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Multinational enterprises (MNEs) engage in tax-planning strategies between their related parties that affect their profit and consequently their tax liability. Transfer pricing (TP) legislation addresses these tax planning strategies of MNEs resulting in increased tax revenues. Despite the updated 2006 TP legislation, shifting of profit and taxes is still occurring by MNEs; therefore, the implications of this legislation need to be examined. The purpose of this study was to compare the reporting of profit, before and after change in legislation, as well as to examine the cost of services mediation of the relationship between the status of the legislation and profit reported. The study's theoretical framework was a combination of economic and strategic management theories. This ex-post facto quantitative study addressed two research questions with the first examining the difference in the reporting of operating profit before and after the updated TP legislation. The second assessed how the cost of services mediates the relationship between the status of the TP legislation and the reporting of operating profits. Data collected on a sample of tax returns, representing 32 industry sectors for each of 14 years, from the Internal Revenue Service were used in applying statistical tests for answering these research questions. The results indicated that the updated TP regulations influenced MNEs for reporting greater profit than before the update as well as possibly inconsistent mediation with the proposed mediator of cost of services. These results support having TP legislation since it would increase tax revenues resulting in positive economic and social changes as well as contributing to achieving sustainable development.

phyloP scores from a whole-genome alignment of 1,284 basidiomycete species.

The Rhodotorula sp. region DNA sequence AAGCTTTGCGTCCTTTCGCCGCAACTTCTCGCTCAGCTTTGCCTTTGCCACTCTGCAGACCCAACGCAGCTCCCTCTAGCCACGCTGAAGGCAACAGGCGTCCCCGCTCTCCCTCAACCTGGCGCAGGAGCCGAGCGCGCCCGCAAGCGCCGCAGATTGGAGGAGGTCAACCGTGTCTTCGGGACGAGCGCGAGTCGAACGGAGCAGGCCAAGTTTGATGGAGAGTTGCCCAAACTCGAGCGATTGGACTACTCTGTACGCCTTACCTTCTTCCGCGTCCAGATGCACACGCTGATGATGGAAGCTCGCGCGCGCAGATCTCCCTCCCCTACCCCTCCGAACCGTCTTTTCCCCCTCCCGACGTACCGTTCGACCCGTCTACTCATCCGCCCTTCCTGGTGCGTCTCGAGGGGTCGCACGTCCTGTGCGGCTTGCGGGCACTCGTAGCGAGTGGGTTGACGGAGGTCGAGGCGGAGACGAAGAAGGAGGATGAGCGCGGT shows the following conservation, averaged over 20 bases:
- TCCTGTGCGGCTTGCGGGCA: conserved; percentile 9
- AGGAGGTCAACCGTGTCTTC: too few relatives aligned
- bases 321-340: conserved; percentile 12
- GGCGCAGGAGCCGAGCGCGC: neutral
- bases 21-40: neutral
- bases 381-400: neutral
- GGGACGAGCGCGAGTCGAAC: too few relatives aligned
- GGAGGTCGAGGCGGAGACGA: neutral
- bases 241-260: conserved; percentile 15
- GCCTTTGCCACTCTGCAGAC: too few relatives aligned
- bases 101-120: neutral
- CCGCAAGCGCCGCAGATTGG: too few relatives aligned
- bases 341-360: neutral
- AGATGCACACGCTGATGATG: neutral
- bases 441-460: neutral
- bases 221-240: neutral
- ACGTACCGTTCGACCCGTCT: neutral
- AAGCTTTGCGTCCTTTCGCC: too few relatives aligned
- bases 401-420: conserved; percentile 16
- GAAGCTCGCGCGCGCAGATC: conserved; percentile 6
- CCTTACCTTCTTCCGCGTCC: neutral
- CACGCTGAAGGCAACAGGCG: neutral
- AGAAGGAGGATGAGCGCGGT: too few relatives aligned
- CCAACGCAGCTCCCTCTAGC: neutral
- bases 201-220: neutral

Taklalsingh, Ravi, "Transfer Pricing Legislation: Effect on Multinational Enterprises in the United States" (2019). Walden Dissertations and Doctoral Studies. 6487.